Guitar Hero Worship?
I’m not a musician. But I would like to be. One of these days I’ll eventually get around to learning how to play an instrument. I finally managed to start updating a blog regularly, so this might actually be an achievable dream. Until then, I have Guitar Hero.
First released in 2005, Guitar Hero is a computer game that enables you to play along with some great rock tracks by hitting the right buttons at the right time on the guitar shaped control pad. It’s like being in a rock band, except with out all the hard work and talent.
And now there’s a Christian version on its way.
Guitar Praise is a new product from an outfit called Digital Praise. Players will be able to rock along to over 50 Christian praise songs by artists such as Newsboys, Relient K and dc Talk.
My question is: why does this game exist? Is it because there is a huge demand for music that belongs to the Christian music genre that it needs its own game (Like Guitar Hero: Rocks The 80s) or are there other factors at play?
I’m not a huge fan of Christian music. That’s mainly because I have rarely found any Christian music that interests me. A lot of the time I find what I do hear either a cheap knock off of a successful, secular band, or the music is so bland it’s not worth listening to. (Please note: I’m not ripping into every single Christian band out there. I have by no means sampled everything in the market. I’m sure there’s some good stuff out there. I do enjoy the work of several Christian bands. Just over all, I find the good stuff is the exception rather than the rule.)
Does Guitar Praise exist because of the Christian Bubble? Is it all part of an ideal that would see Christians completely separated from the secular world, giving them their own forms of entertainment so they won’t venture out into the big, bad world? If that’s the case, then I’m not on board. Sure, there are many things in this world that Christians should avoid. We shouldn’t be involved in anything that will lead us into sin. On the other hand, we still live in this world. We still need to be out there, taking a stand, making our presence known, bringing glory to God. We know that God uses us as his tools to bring people to him. Through our lives and through our proclamation of his glory, people come to salvation. If we hide ourselves away in our Christian ghettos, if we only do Christian things with Christian people, then we are being negligent in our duty to proclaim God to those who don’t know him. And part of that involves engaging with culture, finding out where people are at, and using that to pitch the gospel at them. We can’t do that living in the bubble.
Or could this be a form of idolisation of those who lead worship at Church? I think I might be drawing a long bow here, but could it be that by putting yourself in the shoes of Church music team guitarist, that you are longing to be more like them than the one being praised? The same danger exists with Guitar Herobut the implications with a Christian game are more pronounced. I’m often told that one of the dangers being faced by Church musicians is that the praise and encouragements they get from the congregation can be a dangerous boost to the ego. Sure, it seems like most of the songs on this game are general Christian songs, rather than the Hillsong back catalogue, but you get the point.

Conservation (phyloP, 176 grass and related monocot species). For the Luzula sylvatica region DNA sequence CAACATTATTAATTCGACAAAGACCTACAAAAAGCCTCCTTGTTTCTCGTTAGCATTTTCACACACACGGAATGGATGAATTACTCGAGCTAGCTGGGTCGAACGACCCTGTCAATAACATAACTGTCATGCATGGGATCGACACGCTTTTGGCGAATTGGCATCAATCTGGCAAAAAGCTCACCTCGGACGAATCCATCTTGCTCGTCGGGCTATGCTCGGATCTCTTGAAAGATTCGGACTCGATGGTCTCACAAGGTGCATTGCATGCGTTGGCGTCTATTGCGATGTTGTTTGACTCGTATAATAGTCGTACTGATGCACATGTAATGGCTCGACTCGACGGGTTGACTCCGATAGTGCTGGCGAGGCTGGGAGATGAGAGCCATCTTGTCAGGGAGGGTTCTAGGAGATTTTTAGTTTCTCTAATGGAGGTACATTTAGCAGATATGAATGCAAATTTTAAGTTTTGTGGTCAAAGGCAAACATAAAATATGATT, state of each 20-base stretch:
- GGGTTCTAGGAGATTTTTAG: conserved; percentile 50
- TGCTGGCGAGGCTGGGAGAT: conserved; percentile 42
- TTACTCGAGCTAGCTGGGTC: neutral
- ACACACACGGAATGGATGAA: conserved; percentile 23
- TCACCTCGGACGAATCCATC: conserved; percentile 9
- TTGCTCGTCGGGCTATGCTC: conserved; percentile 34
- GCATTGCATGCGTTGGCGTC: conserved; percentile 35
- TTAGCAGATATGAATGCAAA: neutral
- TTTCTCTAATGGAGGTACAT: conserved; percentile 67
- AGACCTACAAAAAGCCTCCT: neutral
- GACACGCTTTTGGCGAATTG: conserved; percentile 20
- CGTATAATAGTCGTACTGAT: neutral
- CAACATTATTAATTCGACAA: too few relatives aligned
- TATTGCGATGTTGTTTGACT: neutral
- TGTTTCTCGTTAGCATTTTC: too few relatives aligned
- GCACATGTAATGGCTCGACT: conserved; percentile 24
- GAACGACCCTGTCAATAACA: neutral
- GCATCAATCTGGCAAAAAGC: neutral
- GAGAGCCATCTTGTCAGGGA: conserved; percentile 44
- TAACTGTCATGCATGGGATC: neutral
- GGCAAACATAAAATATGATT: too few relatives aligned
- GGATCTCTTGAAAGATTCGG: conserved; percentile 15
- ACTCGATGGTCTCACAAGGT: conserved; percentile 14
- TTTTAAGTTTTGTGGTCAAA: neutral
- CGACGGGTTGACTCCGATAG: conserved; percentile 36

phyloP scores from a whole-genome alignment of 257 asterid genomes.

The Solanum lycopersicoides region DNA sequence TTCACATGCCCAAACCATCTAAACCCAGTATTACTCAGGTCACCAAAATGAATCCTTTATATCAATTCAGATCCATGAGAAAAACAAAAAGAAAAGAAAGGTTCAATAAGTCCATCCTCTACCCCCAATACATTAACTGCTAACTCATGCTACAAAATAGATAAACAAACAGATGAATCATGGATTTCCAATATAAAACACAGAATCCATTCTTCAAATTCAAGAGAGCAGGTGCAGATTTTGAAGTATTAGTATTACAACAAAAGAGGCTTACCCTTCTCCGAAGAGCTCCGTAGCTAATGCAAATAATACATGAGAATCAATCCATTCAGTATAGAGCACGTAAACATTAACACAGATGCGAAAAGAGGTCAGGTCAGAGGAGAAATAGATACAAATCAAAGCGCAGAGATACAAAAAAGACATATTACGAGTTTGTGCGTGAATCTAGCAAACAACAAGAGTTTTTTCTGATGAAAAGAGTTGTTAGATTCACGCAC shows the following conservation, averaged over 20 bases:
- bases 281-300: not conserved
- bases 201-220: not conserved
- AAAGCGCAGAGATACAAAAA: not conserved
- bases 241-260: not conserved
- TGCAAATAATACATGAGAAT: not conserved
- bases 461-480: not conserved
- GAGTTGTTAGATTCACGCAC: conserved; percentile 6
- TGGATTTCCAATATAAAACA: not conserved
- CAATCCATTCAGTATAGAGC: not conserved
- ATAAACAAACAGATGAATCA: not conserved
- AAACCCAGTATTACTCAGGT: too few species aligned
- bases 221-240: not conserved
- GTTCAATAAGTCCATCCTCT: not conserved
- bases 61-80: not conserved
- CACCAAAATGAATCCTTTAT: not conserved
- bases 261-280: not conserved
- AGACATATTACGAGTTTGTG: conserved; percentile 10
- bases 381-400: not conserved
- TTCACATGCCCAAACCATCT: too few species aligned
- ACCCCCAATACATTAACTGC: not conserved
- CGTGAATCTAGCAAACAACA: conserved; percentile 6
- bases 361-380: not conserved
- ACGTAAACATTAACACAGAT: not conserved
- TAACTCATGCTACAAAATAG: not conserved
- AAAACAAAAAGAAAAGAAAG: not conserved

Is Guitar Praise something we should be vigilant about and steer clear of, or am I just being a killjoy?
I just bought Rock Band for my 15-year-old son’s birthday. We’re all having a blast with it. I told my two boys, “thanks for letting me play in your band.” Although I hardly know any of the songs, it’s still fun. I’ve always wanted to play the guitar and now, without the years of toil and practice, I”m Bon Jovi! I keep asking my kids when the Michael Buble version is coming out?
That’s funny to learn from your blog about Guitar Praise. I suppose I’m not surprised. Quite frankly, I’d rather my kids sing some of those songs vs. many of the songs on Rock Band. With that said, I suppose there will be those could play guitar praise idolizing the bands, but I suspect the majority will play it because they enjoy the music and the thrill of “playing along.” As for me and my kids, we’re gonna keep rocking along. After all, I’m the bass player in their band.
Thanks for dropping by and commenting Ed. I can’t wait til mid semester break when I can afford to break out the Guitar Hero. Rock Band hasn’t come out here in Australia yet, but I’m already thinking of ways to convince my wife to buy it for me.
What a relief to find someone that has the same opinion as me about Christian music. I’ve found myself at odds with people that think I should like Christian music simply because its Christian. I dislike a lot of Christian bands as I dislike a lot of secular bands because I don’t like the music. (I am a big fan of Third Day however).
As for Guitar Praise, as a recent purchaser of Guitar Hero, I will not be rushing out the buy the Christian version. If I like a lot of the songs (as I do on Guitar Hero), I’ll consider it.
The big issue for me is that the bar for Christian music is set way too low. Christian music, and indeed every element of Christian pop culture, needs to be produced at a professional level. It needs to be engaging. It needs to be impressive. It needs to make God look good. If a non Christian sees it and thinks that the God who it represents is shoddy because the product is shoddy, then we have failed big time.
I think Guitar Praise is an…interesting concept.